Ashcroft v. Iqbal, 556 U.S. 662, 678 (2009)
(internal quotation omitted). A plaintiff must put forth
“factual content that allows the court to draw the
reasonable inference that the defendant is liable for the
misconduct alleged.” Id. Though a plaintiff
may survive a 12(b)(6) motion even if “recovery is very
remote and unlikely, ” Twombly, 550 U.S. at
556 (citing Scheuer, 416 U.S. at 236), the facts
alleged in the complaint “must be enough to raise a
right to relief above the speculative level.”
Id. at 555. Where the action is brought by a pro
se plaintiff, the Court must construe her filings
liberally and hold the complaint to “less stringent
standards than formal pleadings drafted by lawyers.”
Haines v. Kerner, 404 U.S. 519, 520-21 (1972);
see also Schnitzler v. United States, 761 F.3d 33,
38 (D.C. Cir. 2014).
initial argument here boils down to the question: Why are you
suing us? In other words, as Plaintiff is complaining about
discrimination by Nevada's VR Services and Pima, what is
his beef with the Department of Education? Garbed in more
appropriate legal dress, Defendants' position is that the
APA does not apply when a plaintiff has an alternative remedy
available. They are correct.
APA § 704, only “final agency action for which
there is no other adequate remedy in a court [is] subject to
judicial review.” As both Nevada's Department of
Employment, Rehabilitation, and Training (NDETR) and Pima
receive federal funds, see Mot., Exh. B (OCR Letter
to Plaintiff, March 29, 2017) at 2; id., Exh. E (OCR
Letter to Plaintiff, April 27, 2017) at 2, they are subject
to the federal Rehabilitation Act. See 29 U.S.C.
§ 794(a) (prohibiting discrimination against
“qualified individual with a disability” by
“any program or activity receiving Federal financial
assistance”). As a result, Albra can sue these entities
directly for disability discrimination under that Act. Given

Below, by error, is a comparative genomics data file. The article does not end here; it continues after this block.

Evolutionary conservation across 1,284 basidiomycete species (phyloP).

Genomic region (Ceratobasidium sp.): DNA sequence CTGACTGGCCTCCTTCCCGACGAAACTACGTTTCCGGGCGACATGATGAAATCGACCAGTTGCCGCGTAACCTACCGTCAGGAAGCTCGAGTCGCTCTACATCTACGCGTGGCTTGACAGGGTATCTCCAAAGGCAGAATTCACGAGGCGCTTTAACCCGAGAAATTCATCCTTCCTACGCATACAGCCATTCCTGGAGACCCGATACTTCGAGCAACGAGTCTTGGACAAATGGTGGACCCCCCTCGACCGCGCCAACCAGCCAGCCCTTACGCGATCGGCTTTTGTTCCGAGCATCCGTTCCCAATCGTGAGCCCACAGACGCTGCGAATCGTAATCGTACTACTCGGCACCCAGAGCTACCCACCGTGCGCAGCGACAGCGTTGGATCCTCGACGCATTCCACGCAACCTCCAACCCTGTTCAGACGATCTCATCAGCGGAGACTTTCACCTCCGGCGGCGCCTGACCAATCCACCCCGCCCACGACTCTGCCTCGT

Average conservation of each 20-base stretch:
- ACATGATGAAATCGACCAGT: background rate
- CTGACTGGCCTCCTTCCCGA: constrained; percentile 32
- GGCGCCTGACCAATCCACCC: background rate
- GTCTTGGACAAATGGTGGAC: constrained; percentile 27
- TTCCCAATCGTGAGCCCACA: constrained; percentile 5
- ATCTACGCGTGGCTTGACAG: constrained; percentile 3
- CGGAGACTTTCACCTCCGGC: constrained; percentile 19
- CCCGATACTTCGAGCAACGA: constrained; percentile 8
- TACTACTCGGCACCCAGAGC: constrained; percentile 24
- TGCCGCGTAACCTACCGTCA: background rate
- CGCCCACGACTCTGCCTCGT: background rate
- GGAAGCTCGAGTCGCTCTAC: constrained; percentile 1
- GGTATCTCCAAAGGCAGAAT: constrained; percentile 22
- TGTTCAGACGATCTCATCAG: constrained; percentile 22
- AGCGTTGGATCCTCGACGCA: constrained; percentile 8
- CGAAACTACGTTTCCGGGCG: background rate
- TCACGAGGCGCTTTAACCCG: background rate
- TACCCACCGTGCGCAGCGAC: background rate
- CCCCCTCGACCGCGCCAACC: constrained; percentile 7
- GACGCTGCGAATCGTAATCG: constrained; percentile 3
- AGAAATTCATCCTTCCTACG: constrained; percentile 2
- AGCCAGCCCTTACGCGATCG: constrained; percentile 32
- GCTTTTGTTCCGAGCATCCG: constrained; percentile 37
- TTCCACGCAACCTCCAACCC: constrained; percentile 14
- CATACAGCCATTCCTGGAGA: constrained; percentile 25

that he has that alternative remedy, he does not have a cause
of action under the APA. See Perry Capital LLC v
Mnuchin, 864 F.3d 591, 620-21 (D.C. Cir. 2017)
(explaining that issue goes to legitimacy of cause of action,
not sovereign immunity).
in this district have so held on repeated occasions. In
West v. Spellings, 480 F.Supp.2d 213 (D.D.C. 2007),
for example, the plaintiff sued the Department of Education
for its failure to satisfactorily investigate a university he
believed had discriminated against him. Among other counts,
he brought APA claims, which the Court dismissed because he
could directly sue the institution, meaning another adequate
remedy existed. Id. at 217; see also Cottrell v.
Vilsack, 915 F.Supp.2d 81, 90 n.9 (D.D.C. 2013). In
fact, just two months ago, Chief Judge Howell handled a suit
brought by one “Adem Albra, ” the format and
content of whose pleadings look remarkably similar to Sami
Albra's here. See Albra v. Bd. of Trustees of Miami
Dade College, 2018 WL 910719 (D.D.C. Feb. 15, 2018).
Adem Albra also sued the Department of Education and other
entities in Florida regarding purported disability
discrimination. In dismissing the federal entities, the court
held that “the plaintiff has other adequate remedies
available to him.” Id. at *5.
same result obtains here. If Albra wants relief, he should
sue the Nevada entities he claims discriminated against him.
Proceeding under the APA against the federal Defendants is
not the proper route.
forth above, the Court will grant Defendants' Motion to
Dismiss. A ...